-I would have really liked to see (at least) Falcon play a larger role. He had, basically, a glorified cameo. And he’s awesome. Ditto Rhodey. We’re not gonna talk about that here, OK? *glares at the room* They know what they did. No, I said we’re not talking about it.

-The acting was also superb. James Spader was nothing short of brilliant as Ultron. I love that he wasn’t the cold, unfeeling robot. There is some snark to him. Ruffalo is equally brilliant as Banner, and his facial expressions alone sell the conflict within him. I love nearly all things Jeremy Renner, and again, he is amazing as Hawkeye (and before you talk about THAT, read THIS)(ugh, now I’m angry again) (ugh, we’re not talking about gender and race in comics) (but seriously, is it that hard to write something other than white males?)(DAMMIT I SAID WE’RE NOT NOT TALKING ABOUT IT).

-It was a fun movie. Go see it.

-Oh, I am super glad they cut out at “Avengers A-“


I have talked about QuarterReads before, where you can read short fiction for the low, low price of twenty-five cents per story. I have a couple stories over there. BUT NOW, you can read one of them for the low, low, LOWER price of NOTHING AT ALL. That’s right, you cheap bastards, ‘Far’ is free this week.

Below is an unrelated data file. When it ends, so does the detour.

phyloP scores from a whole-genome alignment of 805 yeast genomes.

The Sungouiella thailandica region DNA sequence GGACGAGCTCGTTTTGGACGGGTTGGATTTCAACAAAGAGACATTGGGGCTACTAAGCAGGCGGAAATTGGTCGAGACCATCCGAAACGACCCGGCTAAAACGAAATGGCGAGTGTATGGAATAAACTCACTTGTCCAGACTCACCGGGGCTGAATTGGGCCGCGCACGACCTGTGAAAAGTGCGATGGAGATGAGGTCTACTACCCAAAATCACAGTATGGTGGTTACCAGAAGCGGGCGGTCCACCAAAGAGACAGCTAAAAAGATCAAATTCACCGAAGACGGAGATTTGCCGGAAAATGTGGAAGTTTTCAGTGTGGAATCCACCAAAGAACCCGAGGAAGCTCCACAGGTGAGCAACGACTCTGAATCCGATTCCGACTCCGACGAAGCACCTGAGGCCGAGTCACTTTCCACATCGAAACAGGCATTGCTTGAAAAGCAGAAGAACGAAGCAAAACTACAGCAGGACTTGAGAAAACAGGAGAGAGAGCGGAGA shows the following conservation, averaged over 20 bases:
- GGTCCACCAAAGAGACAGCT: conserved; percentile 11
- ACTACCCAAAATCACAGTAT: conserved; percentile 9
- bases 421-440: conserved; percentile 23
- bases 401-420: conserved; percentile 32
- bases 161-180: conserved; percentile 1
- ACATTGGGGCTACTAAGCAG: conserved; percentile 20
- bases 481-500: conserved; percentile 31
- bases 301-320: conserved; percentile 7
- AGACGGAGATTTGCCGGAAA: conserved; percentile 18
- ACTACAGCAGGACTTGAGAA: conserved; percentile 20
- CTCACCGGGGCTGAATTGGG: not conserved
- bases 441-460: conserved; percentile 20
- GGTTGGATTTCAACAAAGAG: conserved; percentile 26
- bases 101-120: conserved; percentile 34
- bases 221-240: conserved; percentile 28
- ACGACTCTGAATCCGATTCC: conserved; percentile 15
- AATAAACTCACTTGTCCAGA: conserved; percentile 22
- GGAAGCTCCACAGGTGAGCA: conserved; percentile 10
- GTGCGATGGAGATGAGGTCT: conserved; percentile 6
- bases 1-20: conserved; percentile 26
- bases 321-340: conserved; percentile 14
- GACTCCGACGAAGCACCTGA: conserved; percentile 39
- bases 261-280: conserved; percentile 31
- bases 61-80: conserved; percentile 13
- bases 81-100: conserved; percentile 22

Go read it.

Bring tissues.

Tip your writer.


Get off your Hobby Horse

Every so often, there is a refrain that one hears from writers, or rather, generally, sees, since it’s usually on social media. It goes like this:

Non-writer: “What do you do?”

Writer: “I write.”

Non-writer: “But you have a day job?”

Writer: “Yeah.”

Non-writer: “So writing is a hobby.”

Hashtag Exasperated Sigh

The feeling being, of course, that writing is not a hobby- it’s much more, after all, we’re writers, it’s who we are. Having people call it a hobby takes away from that, away from the fact that we will make it.